And now upon the whole, what is all this Discourse, but a Persuasive to depend upon Page 30 the good Pleasure of an all-wise God, rather than throw our selves into the presumptuous Hands of foolish and unskilful Men; and with David to say, Let us now fall into the Hand of the Lord, for his Mercies are great, and let us not fall into the Hand of Man*. If we be|lieve that he who made the World does still guide and govern it, and sees and knows e|very Action of our Lives; if we believe with the Apostle, who says, God careth for us†; or our blessed Saviour, who assures us, that the very Hairs of our Head are all numbered‖; that is, the most minute Circumstances of Life happen not unto us, without God's Per|mission or Appointment: If we believe this, the Sense of living under such a kind and watchful Government, should give us a suit|able Awe of it, a reverential Regard for it, and a firm and steady Dependance upon it. Let me ask the Apostle's Question: Do we provoke the Lord to Jealousy? or are we stron|ger than he*? Shall we presume to rival him in any Instance of Providence, find Fault with his Administration, take the Work out of his Hands, and manage for our selves? A dan|gerous Experiment this! and not to be made with Impunity, unless as we thus pretend to Page 31 be wiser, we prove our selves mightier than he. But let us not be deceived with vain Expectations; he who perfectly knows our Frame, knows what is fittest for us to endure: He who knows our Vertues; knows the pro|perest Time to try them; and he who knows our Sin, knows also the best Manner how to punish us for it. Nothing becomes us like Submission, which if it be voluntary will be graciously accepted, and rewarded as a Vertue; if involuntary, it will become our Sin, and even at last we must submit.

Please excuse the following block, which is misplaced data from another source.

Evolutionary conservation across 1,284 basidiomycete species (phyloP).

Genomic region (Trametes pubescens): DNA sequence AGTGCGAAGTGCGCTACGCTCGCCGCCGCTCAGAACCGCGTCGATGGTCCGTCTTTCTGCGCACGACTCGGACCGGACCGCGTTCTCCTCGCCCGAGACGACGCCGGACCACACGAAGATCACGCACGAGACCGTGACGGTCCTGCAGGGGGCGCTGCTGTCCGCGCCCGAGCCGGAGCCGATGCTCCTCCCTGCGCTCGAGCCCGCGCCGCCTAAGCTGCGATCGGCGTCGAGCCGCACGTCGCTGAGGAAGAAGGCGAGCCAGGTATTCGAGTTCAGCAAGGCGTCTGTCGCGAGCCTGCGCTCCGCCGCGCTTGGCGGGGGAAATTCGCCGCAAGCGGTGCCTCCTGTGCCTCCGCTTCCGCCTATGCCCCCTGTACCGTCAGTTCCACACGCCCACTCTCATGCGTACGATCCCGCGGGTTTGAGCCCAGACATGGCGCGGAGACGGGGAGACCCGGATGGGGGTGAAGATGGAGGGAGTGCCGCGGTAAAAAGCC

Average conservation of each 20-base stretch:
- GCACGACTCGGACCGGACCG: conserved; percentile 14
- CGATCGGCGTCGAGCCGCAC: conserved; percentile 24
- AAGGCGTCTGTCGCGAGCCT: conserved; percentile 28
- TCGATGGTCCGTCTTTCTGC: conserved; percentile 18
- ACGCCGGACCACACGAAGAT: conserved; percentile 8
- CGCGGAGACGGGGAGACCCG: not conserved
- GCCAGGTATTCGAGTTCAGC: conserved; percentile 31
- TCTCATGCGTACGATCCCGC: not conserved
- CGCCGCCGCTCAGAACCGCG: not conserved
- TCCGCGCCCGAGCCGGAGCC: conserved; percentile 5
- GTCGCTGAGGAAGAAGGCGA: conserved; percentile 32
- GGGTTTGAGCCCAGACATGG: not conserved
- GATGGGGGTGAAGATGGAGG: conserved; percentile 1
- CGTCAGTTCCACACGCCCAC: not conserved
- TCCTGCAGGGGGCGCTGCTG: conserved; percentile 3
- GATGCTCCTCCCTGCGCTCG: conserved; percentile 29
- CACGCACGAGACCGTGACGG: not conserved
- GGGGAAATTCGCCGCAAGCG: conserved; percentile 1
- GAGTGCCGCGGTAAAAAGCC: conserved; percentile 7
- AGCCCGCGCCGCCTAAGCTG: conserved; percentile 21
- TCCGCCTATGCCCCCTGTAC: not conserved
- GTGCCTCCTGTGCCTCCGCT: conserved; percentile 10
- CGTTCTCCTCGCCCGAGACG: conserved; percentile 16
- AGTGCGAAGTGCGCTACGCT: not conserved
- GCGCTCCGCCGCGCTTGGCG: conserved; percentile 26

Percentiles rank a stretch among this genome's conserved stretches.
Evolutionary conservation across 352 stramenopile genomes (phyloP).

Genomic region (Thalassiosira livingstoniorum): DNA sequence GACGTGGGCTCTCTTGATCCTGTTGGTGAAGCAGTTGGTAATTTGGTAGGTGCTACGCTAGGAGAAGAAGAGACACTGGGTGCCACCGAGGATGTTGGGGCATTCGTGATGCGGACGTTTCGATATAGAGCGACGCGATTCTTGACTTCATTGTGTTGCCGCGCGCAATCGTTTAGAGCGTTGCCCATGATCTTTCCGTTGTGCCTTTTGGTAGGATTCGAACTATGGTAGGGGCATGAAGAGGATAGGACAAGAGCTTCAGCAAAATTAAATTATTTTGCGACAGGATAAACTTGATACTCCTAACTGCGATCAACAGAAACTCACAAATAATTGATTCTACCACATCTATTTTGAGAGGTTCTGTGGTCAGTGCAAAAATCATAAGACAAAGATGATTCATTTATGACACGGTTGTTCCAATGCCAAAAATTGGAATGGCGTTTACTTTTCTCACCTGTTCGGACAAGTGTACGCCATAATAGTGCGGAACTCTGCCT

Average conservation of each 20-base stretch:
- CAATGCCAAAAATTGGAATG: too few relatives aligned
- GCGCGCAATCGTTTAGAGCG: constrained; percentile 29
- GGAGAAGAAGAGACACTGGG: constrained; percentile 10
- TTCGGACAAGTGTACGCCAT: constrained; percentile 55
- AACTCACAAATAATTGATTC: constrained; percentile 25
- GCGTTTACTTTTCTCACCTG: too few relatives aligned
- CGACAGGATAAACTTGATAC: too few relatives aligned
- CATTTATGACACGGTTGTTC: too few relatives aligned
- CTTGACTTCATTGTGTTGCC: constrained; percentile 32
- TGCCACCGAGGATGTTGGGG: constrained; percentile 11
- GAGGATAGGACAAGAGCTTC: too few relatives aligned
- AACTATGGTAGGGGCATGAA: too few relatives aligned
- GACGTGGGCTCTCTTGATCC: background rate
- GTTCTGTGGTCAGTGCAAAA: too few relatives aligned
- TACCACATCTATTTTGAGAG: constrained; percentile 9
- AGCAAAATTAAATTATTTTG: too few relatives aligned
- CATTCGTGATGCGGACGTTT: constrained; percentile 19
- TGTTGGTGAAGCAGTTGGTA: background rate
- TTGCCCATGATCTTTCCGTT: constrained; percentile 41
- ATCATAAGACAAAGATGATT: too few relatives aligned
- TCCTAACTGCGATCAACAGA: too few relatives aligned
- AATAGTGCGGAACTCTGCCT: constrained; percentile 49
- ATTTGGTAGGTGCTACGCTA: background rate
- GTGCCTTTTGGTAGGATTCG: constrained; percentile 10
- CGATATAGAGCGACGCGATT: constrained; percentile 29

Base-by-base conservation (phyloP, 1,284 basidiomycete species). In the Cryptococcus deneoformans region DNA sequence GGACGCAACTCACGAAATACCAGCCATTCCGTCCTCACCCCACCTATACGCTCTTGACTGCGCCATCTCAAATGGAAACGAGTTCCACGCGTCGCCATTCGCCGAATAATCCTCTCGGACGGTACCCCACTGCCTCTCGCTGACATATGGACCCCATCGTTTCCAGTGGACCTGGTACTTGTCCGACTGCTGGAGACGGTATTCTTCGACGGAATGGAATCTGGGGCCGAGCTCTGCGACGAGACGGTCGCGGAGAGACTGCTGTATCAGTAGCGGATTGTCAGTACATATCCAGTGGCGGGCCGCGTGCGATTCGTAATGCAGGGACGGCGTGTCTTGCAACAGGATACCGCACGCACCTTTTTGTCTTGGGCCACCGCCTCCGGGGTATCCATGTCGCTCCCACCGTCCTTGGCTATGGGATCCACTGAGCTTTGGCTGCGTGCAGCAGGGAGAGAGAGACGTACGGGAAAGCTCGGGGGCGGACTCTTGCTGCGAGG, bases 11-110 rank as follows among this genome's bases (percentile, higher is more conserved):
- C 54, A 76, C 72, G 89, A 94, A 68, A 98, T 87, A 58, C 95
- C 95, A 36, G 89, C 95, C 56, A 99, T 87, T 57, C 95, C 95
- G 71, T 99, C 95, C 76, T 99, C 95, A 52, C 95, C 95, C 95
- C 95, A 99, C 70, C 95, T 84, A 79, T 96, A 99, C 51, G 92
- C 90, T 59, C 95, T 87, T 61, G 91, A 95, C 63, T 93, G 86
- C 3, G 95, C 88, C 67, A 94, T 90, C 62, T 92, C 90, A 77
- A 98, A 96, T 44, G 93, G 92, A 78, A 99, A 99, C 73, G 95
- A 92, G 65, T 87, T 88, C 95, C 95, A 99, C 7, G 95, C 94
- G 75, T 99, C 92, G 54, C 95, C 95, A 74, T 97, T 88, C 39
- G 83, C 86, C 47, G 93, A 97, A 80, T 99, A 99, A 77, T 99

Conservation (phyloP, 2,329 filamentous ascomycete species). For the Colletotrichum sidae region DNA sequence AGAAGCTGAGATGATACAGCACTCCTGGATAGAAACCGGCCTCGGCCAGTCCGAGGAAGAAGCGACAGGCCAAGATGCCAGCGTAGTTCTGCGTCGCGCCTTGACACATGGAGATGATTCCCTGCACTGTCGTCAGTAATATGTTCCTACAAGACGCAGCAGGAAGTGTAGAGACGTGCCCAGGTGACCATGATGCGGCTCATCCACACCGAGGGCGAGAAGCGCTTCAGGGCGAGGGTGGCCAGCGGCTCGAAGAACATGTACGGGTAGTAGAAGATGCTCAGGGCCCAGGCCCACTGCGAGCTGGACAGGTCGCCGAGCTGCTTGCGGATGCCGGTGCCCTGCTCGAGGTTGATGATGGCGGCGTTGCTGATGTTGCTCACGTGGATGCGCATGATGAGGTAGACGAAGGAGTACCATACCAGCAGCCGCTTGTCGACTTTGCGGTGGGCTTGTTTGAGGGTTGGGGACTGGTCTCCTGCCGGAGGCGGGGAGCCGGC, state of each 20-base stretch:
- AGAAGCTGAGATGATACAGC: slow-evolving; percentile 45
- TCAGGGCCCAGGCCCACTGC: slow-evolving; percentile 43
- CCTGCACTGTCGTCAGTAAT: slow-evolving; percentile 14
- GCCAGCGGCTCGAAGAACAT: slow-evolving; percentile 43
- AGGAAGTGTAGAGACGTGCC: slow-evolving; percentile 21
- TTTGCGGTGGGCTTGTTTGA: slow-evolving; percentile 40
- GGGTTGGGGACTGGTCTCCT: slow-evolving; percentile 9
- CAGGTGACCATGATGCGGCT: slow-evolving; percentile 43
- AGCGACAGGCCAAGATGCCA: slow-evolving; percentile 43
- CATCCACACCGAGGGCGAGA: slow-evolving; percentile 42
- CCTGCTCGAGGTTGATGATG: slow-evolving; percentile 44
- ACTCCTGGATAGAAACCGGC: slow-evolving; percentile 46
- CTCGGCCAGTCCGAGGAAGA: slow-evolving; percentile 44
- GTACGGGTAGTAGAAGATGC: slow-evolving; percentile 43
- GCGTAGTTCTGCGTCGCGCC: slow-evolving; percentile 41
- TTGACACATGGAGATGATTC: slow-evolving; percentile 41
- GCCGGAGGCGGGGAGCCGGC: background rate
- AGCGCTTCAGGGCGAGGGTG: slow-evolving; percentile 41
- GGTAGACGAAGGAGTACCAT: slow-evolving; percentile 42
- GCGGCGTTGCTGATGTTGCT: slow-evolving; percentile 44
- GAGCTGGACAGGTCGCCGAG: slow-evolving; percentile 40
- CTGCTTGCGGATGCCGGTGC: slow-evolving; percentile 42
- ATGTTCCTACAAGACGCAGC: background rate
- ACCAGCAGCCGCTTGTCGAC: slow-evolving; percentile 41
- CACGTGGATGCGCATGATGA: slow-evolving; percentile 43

Let the Atheist then, and the Scoffer, the Heathen and Unbeliever, disclaim a Depen|dance upon Providence, dispute the Wisdom of God's Government, and deny Obedience to his Laws: Let them Inoculate, and be Inoculated, whose Hope is only in, and for this Life! But let us, who are better in|structed, look higher for Security, and seek principally there for Succour, where we ac|knowledge Omnipotence: Let us not sinfully endeavour to alter the Course of Nature by any presumptuous Interposition: Let us bless God for the Afflictions which he sends upon us, and the Chastisements wherewith he in|tends to try or amend us; beseeching him to grant us Patience under them, and in his Page 32 good Time a happy Deliverance from them Let us remember, that with him alone are the Issues of Life and Death, Health and Sickness: Let the Ignorant and the Transgres|sor place their Confidence elsewhere, but let us evermore believe, and practise as if we believed, That the Salvation of the Righteous cometh of the Lord, who if also their Strength in the Time of Trouble: That the Lord shall stand by them and save them, that He shall de|liver them out of the Hand of the Ungodly (and Unskilful) and shall save them, because they put their Trust in him†.
Now to God the Father, &c.
THE Reader will observe, that I meddle not in this Matter otherwise than as it seems to me to be Ir|religious. If he would be satisfied of the Danger and Un|certainty of it in a Physical Way, let him consult Dr. Wagstaffe's admirable Letter to Dr. Friend, and I dare pro|mise him ample Satisfaction.